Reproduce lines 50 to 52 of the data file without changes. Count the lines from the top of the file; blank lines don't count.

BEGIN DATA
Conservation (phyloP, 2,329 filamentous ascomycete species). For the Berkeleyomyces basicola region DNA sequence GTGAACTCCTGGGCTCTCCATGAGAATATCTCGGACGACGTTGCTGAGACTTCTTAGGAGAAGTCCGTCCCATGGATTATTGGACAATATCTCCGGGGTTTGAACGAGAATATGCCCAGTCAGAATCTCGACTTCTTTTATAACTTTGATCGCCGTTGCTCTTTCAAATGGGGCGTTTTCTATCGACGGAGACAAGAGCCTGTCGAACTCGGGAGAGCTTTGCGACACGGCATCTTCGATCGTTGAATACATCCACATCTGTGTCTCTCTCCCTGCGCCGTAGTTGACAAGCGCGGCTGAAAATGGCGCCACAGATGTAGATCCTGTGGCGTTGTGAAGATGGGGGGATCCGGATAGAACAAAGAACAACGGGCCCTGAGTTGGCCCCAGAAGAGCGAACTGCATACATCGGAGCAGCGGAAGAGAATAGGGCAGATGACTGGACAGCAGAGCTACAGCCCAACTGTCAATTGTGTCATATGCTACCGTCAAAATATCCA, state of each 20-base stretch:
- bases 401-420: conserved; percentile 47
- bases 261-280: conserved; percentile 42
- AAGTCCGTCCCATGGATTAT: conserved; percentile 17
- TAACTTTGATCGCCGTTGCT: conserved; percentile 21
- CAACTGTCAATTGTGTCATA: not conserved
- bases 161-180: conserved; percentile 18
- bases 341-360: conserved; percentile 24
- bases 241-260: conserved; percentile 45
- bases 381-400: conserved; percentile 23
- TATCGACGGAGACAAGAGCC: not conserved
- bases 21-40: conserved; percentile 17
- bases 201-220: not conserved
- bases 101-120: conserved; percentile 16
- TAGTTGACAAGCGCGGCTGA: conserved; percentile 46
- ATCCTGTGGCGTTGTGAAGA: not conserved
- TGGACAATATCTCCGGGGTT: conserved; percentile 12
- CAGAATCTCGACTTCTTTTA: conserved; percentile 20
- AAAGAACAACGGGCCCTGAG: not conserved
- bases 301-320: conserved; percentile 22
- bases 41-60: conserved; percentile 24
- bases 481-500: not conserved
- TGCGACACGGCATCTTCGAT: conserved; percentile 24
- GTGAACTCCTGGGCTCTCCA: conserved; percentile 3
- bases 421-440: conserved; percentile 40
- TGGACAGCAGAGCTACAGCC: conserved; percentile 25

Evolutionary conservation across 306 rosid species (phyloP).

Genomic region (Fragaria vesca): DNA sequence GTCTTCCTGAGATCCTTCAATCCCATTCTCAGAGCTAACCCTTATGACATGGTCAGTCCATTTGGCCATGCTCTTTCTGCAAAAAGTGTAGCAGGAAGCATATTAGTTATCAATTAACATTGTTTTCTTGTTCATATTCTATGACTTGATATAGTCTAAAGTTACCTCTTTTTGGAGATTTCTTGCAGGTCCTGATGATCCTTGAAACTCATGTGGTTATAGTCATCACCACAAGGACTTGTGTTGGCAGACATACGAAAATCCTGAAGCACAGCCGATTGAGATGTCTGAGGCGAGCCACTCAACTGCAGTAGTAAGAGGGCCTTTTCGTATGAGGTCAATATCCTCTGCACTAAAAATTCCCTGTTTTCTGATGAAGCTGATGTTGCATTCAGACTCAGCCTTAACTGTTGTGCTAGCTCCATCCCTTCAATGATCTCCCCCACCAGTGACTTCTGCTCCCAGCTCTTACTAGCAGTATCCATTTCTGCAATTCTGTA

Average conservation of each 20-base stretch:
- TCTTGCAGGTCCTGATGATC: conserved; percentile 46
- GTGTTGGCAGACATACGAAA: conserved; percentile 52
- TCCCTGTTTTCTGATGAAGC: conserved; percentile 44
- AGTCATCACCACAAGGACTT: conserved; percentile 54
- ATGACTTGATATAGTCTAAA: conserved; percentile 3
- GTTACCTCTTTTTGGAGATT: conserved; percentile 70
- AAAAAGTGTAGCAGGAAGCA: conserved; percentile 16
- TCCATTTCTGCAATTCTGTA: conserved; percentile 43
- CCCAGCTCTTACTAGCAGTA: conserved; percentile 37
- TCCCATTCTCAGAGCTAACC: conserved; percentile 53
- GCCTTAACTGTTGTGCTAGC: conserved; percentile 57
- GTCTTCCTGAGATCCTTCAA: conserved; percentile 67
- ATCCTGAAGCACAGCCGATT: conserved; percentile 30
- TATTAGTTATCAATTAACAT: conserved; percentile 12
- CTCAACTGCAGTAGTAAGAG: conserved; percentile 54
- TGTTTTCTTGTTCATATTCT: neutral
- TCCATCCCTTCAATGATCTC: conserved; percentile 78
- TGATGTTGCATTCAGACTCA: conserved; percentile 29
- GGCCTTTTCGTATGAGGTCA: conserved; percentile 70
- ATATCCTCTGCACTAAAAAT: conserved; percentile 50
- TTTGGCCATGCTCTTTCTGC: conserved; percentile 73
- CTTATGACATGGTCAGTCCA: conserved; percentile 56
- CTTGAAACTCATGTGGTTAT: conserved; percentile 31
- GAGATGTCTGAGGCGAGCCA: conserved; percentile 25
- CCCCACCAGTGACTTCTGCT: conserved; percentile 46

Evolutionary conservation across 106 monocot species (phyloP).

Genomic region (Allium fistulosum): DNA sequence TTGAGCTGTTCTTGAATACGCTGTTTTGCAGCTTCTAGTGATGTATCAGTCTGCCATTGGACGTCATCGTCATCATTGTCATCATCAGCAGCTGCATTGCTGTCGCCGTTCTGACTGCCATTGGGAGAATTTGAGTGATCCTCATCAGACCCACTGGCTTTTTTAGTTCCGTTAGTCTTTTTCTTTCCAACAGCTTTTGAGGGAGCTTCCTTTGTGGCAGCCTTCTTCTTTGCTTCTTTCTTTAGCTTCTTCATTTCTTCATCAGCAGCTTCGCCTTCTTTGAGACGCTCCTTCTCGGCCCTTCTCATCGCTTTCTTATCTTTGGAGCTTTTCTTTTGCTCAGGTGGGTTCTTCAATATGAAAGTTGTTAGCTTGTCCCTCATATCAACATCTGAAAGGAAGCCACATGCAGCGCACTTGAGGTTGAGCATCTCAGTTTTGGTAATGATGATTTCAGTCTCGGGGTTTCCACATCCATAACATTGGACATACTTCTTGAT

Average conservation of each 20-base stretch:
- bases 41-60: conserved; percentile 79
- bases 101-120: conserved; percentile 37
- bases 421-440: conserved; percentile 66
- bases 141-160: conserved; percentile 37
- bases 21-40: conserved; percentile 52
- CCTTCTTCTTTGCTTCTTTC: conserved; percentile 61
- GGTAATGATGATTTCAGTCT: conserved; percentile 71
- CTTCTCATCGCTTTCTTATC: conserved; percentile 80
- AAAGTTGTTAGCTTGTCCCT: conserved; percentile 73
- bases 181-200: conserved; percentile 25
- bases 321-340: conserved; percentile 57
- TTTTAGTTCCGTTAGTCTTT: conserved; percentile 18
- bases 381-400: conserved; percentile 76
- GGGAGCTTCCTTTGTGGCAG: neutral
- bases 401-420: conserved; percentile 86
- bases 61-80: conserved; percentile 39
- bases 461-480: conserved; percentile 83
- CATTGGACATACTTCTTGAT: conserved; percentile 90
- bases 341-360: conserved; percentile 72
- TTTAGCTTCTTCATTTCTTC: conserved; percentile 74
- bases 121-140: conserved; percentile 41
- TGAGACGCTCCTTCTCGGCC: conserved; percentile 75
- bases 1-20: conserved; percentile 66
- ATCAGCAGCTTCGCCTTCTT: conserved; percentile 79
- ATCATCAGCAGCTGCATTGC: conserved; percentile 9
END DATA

- TTTGGCCATGCTCTTTCTGC: conserved; percentile 73
- CTTATGACATGGTCAGTCCA: conserved; percentile 56
- CTTGAAACTCATGTGGTTAT: conserved; percentile 31